I kept a look out while Jake retched. “What’s going on?” he finally spit out. He finished retching, and stood up to look at me, then asked the question I had been wondering about myself.
“Why aren’t they attacking us?”
I looked at him and shook my head. “I don’t know, man. I just don’t know.” The two of us were a sight, I knew. White face paint. Scare wigs. Fake rubber noses. Big clown pants and big clown shoes. I looked left then right, then over my shoulder, just as I had been trained in the hapkido dojoang. Aside from Gary, I didn’t see any unholy, marauding undead.
“Come on.” I gestured at the row next to him. “Grab those swords”.
“Right, right.” There was a pause as Jake looked around. “Anything else?”
I hesitated. We were in a mall, after all - the perfect place to stock up in the event of a zombie apocalypse. However I was also low on ammunition. We could get that for sure at the sporting good store on the other side of the mall, if we really wanted to. Trying to fight our way through would probably mean disaster, though.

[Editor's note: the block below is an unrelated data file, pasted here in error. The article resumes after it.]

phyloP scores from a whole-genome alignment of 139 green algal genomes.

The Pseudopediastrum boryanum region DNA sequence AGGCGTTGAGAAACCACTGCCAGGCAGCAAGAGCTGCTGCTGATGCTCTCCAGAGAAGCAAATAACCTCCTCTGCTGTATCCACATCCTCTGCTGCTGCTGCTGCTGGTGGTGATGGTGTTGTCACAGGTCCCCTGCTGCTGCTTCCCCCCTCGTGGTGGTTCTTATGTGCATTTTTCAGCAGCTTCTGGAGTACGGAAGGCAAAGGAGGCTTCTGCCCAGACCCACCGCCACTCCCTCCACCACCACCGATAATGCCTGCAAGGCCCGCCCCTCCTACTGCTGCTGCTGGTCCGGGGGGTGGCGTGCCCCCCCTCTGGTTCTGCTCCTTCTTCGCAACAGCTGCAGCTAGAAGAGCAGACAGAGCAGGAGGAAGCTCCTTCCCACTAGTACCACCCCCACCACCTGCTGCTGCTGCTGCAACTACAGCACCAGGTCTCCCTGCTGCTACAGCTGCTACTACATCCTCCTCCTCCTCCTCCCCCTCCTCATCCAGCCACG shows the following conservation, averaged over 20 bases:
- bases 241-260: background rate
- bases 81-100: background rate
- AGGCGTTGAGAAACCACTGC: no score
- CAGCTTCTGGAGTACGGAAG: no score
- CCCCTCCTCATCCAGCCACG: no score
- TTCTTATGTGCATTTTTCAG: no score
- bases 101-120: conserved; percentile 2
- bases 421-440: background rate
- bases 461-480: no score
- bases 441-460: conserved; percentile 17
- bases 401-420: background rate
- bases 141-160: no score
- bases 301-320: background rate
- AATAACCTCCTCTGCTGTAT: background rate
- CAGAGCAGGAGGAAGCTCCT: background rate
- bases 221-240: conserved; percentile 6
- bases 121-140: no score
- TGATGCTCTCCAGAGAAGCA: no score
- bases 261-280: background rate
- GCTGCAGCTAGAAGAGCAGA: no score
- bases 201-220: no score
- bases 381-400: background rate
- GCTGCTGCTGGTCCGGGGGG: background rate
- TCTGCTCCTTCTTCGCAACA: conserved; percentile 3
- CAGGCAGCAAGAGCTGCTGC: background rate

I looked at Jake and what remained of Gary, and a thought came into my head. It was significant
enough that I paused for a moment to consider it’s implications.
I suddenly realized Jake was looking at me, his hands gently pushing the Shield away from his person.
“Bob? Come on back, man…. Bob?”
I squeezed my eyes shut, tight, then opened them again.
“I’m here, I’m here. Jake.”
I looked at my fellow clown. “We need to get to the sporting goods store. Arm ourselves. Pick up ammo. After that….” I looked at Jake. “I’m thinking our best bet might be the library.”
Jake frowned. It made him look ridiculous in his clown makeup. “The library?”
“Yeah.” I hesitated a bit. “Used to work there years ago, in high school. The place was built to serve as a bomb shelter. It can definitely keep zombies out.” I took a deep breath. “Couple of friends of mine that worked there, we talked about how it was the prefect place to hole up if the zombie apocalypse ever came.” I looked around at the shop, then out towards the main concourse in the mall where various individuals were shambling about in distinctly non-living poses, and nodded, half to Jake, half to myself.
“Seems like that’s where we are now.” I looked at Jake. “So. Sporting goods store, then the library. That’s my plan. You in?”